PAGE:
Alternate Public Keys are deprecated and will soon no longer be supported.
Removing an Alternate Public Key
If the Public Key Assignment option is available in the Control Center, that can be used to remove the key. Otherwise, follow the steps below.
- Shut down Atakama.
- Open the local config file in notepad or another text editor. On Windows, this file is located at `%userprofile%\atakama.config`.
- Find the line that starts with "backup_key". Delete that entire line.
- Save the file, and close notepad.
- Start Atakama.
Note that files that were encrypted while the alternate public key was enabled can still be decrypted with the alternate public key, even after it was disabled.
Alternate Private Keys (APKs) are intended for advanced users only. Using APKs is an option. They are not necessary for Atakama to operate safely and securely in the normal use case.
APKs allow you to simultaneously protect your files with both Atakama multi-device encryption and traditional public-key encryption. In a disaster-like situation in which no threshold number of Atakama devices are available to recover your files, the APK may be used as a “master key” to decrypt your files en masse.
With Atakama, the contents of each file are encrypted with a unique AES key. In standard operation, the AES key is copied and split into multiple pieces - one piece for each device - before the original key is discarded. When attempting to open and decrypt the file, a threshold number of devices must consent to returning their key-pieces in order for the AES key to be reassembled.
When APK is used, the AES key is encrypted with the APK before the AES key is split into pieces. This newly-encrypted AES key is stored in .kama files along with the encrypted content and other important data. While files can still be decrypted individually using the standard multi-device process, they can also be decrypted with the corresponding APK. The multi-device decryption process is always preferable from a security standpoint because just the one AES key for an individual file is exposed when the file is decrypted. The APK private key, however, can potentially expose all the individual AES keys being used to encrypt files.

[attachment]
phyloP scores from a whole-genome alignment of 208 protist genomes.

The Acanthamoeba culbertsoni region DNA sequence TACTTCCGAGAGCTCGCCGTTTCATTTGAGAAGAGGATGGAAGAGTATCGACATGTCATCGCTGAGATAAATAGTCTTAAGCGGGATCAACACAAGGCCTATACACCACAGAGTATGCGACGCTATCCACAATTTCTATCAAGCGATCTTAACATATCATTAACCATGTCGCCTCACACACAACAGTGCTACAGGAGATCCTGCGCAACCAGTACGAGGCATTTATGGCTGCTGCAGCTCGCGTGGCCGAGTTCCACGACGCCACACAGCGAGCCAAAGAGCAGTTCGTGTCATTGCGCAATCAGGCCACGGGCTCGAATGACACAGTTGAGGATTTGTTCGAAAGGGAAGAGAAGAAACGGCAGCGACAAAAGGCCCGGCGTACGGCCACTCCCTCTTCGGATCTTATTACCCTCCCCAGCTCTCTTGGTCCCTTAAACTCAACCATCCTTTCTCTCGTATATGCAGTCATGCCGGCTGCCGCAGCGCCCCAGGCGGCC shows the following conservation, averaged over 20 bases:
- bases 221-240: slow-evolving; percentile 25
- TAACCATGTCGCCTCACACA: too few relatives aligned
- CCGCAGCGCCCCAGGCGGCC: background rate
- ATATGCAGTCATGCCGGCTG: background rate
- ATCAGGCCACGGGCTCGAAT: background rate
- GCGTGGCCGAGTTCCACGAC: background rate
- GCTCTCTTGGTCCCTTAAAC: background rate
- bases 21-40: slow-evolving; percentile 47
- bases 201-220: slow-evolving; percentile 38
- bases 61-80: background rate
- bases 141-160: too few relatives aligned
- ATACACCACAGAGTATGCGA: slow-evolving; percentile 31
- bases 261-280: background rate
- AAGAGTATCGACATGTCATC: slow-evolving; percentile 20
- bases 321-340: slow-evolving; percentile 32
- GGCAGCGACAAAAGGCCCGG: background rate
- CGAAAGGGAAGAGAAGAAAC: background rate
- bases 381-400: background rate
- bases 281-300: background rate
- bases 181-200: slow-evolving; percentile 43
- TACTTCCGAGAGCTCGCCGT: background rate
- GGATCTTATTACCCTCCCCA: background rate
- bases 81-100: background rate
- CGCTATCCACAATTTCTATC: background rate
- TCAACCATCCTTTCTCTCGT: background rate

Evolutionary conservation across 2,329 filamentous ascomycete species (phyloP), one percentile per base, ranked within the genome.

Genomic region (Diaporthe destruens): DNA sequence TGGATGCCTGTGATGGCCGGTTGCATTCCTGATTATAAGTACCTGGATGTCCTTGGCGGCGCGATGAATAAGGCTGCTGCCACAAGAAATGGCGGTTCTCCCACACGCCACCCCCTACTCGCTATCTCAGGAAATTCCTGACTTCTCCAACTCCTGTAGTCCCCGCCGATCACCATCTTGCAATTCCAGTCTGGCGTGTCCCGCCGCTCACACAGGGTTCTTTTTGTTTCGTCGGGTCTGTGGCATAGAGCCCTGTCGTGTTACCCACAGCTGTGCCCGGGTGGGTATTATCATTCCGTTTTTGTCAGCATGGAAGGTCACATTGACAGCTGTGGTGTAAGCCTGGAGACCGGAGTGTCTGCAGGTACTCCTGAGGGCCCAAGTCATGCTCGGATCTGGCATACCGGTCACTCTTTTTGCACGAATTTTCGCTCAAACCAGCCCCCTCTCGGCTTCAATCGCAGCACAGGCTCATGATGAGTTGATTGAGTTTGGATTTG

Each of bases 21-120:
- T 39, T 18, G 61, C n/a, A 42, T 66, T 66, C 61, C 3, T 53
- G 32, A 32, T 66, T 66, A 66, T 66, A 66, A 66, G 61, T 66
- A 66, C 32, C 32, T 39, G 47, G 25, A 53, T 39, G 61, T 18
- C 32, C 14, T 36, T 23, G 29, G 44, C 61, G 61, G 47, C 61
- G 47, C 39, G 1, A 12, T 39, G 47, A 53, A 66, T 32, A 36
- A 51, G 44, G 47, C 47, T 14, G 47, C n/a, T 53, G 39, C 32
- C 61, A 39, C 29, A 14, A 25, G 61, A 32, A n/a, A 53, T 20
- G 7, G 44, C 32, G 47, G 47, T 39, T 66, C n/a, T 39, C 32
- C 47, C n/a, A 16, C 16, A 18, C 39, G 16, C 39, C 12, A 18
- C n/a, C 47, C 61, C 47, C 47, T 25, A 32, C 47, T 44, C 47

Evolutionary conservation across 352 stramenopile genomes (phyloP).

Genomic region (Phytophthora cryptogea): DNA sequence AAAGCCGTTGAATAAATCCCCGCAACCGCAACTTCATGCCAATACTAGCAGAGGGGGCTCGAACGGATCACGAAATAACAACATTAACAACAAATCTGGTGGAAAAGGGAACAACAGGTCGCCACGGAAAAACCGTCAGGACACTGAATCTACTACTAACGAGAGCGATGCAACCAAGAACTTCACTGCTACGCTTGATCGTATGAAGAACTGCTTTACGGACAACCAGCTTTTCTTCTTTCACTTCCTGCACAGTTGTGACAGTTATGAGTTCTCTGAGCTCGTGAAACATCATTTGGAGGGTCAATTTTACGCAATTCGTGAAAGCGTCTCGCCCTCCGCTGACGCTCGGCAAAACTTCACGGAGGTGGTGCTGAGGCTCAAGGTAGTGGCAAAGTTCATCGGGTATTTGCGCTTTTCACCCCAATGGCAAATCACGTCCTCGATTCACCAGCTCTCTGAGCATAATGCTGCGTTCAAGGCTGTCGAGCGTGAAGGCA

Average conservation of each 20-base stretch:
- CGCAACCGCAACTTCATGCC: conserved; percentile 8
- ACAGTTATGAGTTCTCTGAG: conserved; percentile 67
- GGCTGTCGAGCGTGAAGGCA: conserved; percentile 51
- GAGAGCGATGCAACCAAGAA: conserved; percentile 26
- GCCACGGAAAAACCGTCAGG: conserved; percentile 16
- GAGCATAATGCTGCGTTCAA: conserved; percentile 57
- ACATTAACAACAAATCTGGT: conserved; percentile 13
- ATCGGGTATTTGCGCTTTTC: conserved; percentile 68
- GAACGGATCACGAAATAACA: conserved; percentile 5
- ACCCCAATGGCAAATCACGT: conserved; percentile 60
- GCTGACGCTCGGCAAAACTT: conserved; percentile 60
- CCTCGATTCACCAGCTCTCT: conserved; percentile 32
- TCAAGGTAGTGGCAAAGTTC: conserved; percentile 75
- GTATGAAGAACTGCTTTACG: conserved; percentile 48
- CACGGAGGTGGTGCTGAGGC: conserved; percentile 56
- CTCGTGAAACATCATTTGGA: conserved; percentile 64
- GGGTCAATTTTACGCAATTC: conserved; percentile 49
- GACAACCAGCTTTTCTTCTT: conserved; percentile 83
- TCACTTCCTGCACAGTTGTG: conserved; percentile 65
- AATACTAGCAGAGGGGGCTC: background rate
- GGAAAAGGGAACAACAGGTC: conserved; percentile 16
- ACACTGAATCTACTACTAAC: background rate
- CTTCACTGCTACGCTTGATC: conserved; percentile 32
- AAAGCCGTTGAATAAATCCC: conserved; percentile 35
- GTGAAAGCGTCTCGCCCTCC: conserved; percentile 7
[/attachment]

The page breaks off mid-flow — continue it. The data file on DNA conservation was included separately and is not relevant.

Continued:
Important Security Considerations and Disclaimers
You must be confident that the APK is itself secure from malicious actors. Possession of the single APK can grant access to all files protected with the APK. To limit the probability of an intrusion:
- Do not generate the public-private key pair on any computer running Atakama.
- Keep the APK on an “offline device” that is not connected to the Internet or any network.
- Never transfer the APK to any computer running Atakama.
- Only transfer the public key to the computer(s) running Atakama.
When used, an APK effectively bypasses Atakama’s multi-device threshold protection and increases the risk of an intrusion. If you do not have business or technical policies that require the use of an APK, we recommend establishing forms of redundancy within Atakama’s multi-device approach such as adding additional devices or generating additional offline recovery wordsets.
Any changes to an APK in Atakama, whether adding it the first time, changing it, or removing it, apply only to files created after the change.
- If you create or protect files prior to adding the APK, they would not be recoverable in a disaster scenario using the APK.
- To use an APK with files that are already protected by Atakama, those files must first be decrypted (removed from Atakama), then protected (i.e., encrypted) again.
- If you are removing or changing the APK, the files that were created using the APK will be unchanged.
Please open a support ticket if you require assistance with removing an APK from a file.